Starting Saturday, April 30, Kroger shoppers can round up their purchases to the nearest dollar to directly benefit the American Red Cross and their relief efforts in Huntsville, North Georgia and throughout the Southeast.
11 a.m. Update: Anheuser-Busch is providing 12,936 cases of drinking water — or more than 362,000 cans — for use by families affected by the severe weather and the relief workers who are coordinating support for affected areas of Alabama, Tennessee and Georgia.
Last night water for these states left Anheuser-Busch’s brewery in Cartersville, Ga., and was scheduled to arrive this morning. Yesterday in Georgia, Eagle Rock Distributing, 340 Howell Drive in Dalton, received a truckload of canned water from the Cartersville brewery to assist with relief efforts in Ringgold.
Working with emergency management officials and relief organizations, the wholesalers are working to ensure the water gets to residents and relief workers who need it.
“People throughout the South affected by the tornadoes are in need of fresh drinking water, and this is one way Anheuser-Busch and our local wholesalers can help,” said Peter Kraemer, vice president of Supply for Anheuser-Busch. “We've provided this resource for many years to help communities across the United States because our business allows us to package and distribute canned water quickly."
10:30 a.m. Update: Donations are desperately needed for the residents of the Cave Spring area affected by the tornado.
Specifically, crews need plastic totes, bottled water, cleaning supplies and tarps.
The Salvation Army has set up a mobile kitchen on US Highway 27 North at Food Lion in Armuchee from 7 a.m. to 7 p.m.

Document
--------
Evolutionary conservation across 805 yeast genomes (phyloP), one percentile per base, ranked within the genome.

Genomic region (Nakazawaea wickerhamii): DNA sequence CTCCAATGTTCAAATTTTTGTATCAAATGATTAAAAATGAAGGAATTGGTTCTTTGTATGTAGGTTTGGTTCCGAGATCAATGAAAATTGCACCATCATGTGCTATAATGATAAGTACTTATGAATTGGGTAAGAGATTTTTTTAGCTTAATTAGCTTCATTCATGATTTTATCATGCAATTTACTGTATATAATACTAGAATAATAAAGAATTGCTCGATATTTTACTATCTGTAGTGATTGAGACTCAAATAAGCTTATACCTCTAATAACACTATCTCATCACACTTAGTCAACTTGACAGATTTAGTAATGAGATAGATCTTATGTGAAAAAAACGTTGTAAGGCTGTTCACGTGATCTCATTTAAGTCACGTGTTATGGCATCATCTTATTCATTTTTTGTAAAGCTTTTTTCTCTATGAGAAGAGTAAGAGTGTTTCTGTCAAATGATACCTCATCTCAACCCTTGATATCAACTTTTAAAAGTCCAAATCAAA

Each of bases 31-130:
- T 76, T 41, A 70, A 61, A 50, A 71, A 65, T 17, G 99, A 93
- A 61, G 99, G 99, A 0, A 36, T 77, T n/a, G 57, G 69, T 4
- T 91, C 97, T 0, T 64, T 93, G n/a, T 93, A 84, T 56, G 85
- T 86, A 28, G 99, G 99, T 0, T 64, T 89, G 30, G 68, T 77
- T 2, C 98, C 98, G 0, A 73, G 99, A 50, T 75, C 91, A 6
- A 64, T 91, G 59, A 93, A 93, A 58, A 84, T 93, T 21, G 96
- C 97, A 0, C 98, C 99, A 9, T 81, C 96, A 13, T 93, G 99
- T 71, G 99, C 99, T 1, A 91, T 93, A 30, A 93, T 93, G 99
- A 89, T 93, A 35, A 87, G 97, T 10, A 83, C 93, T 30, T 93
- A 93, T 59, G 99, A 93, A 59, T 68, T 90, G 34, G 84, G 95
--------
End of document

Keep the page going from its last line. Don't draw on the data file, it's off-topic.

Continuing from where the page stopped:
The mobile kitchen will be serving breakfast, lunch and dinner to people affected by the storms. This mobile kitchen will be open for the duration of the recovery activities.
For those that have services or items to donate, please contact Jim Bradshaw at 706.235.2308 or via cell at 770.546.4766.
If those affected by the storms are in need of assistance, please also call the numbers above to register and have your information documented.
Update 5:00 p.m. As of 5 p.m., Georgia Power said approximately 160 customers were still without power in Polk County.
The majority of those customers were in Cedartown at around 103. 47 customers remain without power in Silver Creek, four in Cave Spring, three in Rockmart, one in Aragon, and one in Lindale, according to to Georgia Power.
Work is continuing to restore power.
Update 4:40 Search-and-rescue crews combed for survivors Thursday among the rubble of buildings flattened by a suspected tornado in northwest Georgia, where a chain of severe storms killed at least 14 people and injured dozens more.
Seven were killed near the Georgia-Tennessee state line in Ringgold and surrounding Catoosa County. Sheriff Phil Summers told reporters Thursday that a number of people reported missing have yet to be found, though he didn't know how many. Searches were focusing on debris among fast-food restaurants and motels near Interstate 75 and several residential areas that the sheriff said had "nothing but foundations left."
"We have what I would call extreme damage, devastation that we're dealing with," Summers said. "We do have buildings and homes that are completely gone, they've been completely devastated in this. So we have a lot of work."
At least five tornadoes were reported in Georgia since the storms began Wednesday, according to preliminary reports from the National Weather Service.
Two people were killed in Spalding County when a tree fell on a home, according to Maj. Wendell Beam of the Spalding County Sheriff's Department. One man died when a storm hit his Rabun County home. Two people were killed in Dade County, and two others in Lamar County. Details on those deaths were not immediately available.
A suspected tornado in Ringgold flattened about a dozen buildings, trapping an unknown number of people. In addition to seven dead, county officials said 30 people were taken to hospitals and an additional 150 were evacuated to emergency shelters.
Phone and power lines are down all over town and small buildings look crushed, as if someone stepped on the roof. With so many tree limbs snapped, the smell of pine was powerful.